For my money, the double whammy of Curse of Frankenstein and Revenge of Frankenstein represents the high water mark for Hammer horror productions. They’re simply wonderful films, perfectly connected to one another without the sequel being a derivative rehash.
There is practically nothing at all on display in this film that is surprising. The plot is a rehash of the tried and true and terribly over-used mummy movie plot involving an expedition that disturbs a mummy’s tomb only to have some mad Arab resurrect the mummy and send it out to kill those who desecrated the temple.
Paul investigates and discovers that all of them were clients of Christine. There’s also the body of a poor sewer man with no dialogue other than “Aarrgghh,” played Michael Ripper.
Even though it never really becomes a swashbuckling adventure (although Peter Cushing does get to swing from a chandelier) or a horror film, Hinds exploits the trappings of both genres to create a thrilling hybrid driven by strong characters and solid British acting.
There’s a reason this emerged as the goriest of all Dracula films, and one of the goriest Hammer films, period: they had to cover up the threadbare production with something.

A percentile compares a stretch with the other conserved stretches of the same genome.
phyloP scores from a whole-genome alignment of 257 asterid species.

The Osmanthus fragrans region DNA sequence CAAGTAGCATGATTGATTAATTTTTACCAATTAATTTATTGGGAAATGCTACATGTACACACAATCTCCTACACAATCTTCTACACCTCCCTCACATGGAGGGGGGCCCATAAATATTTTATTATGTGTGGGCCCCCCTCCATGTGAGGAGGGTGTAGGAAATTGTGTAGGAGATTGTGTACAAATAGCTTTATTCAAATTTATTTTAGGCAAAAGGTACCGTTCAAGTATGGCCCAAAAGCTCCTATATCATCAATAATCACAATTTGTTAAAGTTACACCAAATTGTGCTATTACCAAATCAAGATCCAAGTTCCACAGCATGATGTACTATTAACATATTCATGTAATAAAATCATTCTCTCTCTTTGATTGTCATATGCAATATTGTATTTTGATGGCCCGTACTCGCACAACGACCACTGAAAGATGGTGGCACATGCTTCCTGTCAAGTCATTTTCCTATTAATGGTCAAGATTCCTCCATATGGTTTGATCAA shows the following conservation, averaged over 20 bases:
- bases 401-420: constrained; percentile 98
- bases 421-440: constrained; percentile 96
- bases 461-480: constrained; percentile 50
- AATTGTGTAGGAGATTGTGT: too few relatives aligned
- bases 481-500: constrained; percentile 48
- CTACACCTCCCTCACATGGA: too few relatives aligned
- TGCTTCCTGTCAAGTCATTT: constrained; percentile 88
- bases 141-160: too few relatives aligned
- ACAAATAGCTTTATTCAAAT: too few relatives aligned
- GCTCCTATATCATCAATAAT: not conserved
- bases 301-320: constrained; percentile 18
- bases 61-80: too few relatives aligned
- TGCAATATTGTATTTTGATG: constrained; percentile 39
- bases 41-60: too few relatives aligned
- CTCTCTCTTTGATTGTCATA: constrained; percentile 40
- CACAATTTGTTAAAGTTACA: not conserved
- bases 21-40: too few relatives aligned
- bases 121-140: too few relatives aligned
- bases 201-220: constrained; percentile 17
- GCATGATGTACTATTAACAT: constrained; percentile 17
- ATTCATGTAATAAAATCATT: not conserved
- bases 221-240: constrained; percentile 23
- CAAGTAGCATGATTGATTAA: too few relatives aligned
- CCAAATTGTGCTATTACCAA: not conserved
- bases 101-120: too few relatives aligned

If Brides of Dracula is the forgotten Dracula film, I can’t imagine it will stay that way for very long. It’s simply too good. Maybe not quite as good as the original, but definitely the equal of the next sequel, Dracula, Prince of Darkness, which saw the return of Christopher Lee to the role of Dracula.
The look and style of a Hammer film would become as much a trademark as the blood, the buxom beauties bursting out of their bodices, and Christopher Lee and Peter Cushing chasing after one another and wearing those Victorian overcoats.
Hammer rushed out two more horror-scifi amalgamations, then in 1956 went to work on what was to be their first in a series of films that were, depending on who you are, either adaptations of classic works of British gothic horror, or remakes of old Universal Pictures horror films.